International students often navigate a new education system using a non-native language and have limited networks for local support. No wonder they sometimes feel overwhelmed.
- Providing examples of all key expectations in a unit of study will help international students contextualise information.
- Openly describing cultural/individual differences in learning styles, team work, and approach to information helps everyone feel valued and creates understanding between students.
- Collaboration with tutors will increase understanding of how international students are integrating with their peers and identifying areas where they may be struggling.
International students often have an equal amount of opinions to local students, but they may not be as quick or as confident to express them.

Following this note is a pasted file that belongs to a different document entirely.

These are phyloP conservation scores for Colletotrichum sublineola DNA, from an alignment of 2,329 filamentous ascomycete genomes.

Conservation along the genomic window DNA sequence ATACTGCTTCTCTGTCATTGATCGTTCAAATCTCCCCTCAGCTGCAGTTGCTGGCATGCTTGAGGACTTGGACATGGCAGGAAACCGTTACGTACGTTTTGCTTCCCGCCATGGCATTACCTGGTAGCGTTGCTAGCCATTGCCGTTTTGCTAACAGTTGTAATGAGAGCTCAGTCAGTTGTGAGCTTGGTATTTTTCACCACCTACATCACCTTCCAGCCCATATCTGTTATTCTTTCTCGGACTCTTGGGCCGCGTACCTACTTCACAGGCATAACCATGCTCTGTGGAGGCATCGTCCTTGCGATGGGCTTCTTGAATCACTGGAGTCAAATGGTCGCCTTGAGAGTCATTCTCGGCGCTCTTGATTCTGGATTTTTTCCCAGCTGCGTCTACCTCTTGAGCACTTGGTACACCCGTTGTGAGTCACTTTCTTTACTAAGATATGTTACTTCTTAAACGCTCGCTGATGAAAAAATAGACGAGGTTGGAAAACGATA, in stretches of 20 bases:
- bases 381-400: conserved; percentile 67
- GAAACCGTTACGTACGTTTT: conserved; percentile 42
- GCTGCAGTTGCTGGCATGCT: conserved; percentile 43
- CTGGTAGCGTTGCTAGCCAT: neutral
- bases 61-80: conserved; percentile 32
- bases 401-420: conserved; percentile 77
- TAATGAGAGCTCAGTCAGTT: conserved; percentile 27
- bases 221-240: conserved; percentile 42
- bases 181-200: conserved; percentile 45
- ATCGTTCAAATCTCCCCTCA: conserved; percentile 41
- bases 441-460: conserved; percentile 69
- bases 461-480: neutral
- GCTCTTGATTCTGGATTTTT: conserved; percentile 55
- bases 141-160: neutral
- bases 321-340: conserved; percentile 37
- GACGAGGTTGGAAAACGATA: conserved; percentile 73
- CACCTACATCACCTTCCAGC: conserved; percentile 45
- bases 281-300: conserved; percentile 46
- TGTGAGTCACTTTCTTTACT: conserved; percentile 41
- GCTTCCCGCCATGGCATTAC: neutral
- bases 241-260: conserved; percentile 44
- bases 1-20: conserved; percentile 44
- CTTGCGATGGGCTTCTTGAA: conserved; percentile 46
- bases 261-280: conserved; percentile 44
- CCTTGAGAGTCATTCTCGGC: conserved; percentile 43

Without a shared educational background, only very few assumptions can be made of how different key concepts are interpreted by international students. Independent thinking, critical evaluation, team work, or deep respect for others can have multiple meanings.
- Provide examples of good and poor student work from previous years with an explanation of what is being assessed. When you see a particularly good exemplar of work, always ask student's permission to share it anonymously with other students. You may want to develop examples of poor work yourself.
- Meet with tutors regularly during the semester and discuss specifically the experiences of international students. Tutors both see close-up what is happening and can be instrumental in helping international students to have a great learning experience.
- Teaching international students: Strategies to enhance learning from University of Melbourne
- Suggestions for teaching international students more effectively from Oxford Brookes University
- Developing Intercultural Competence in Business from UNSW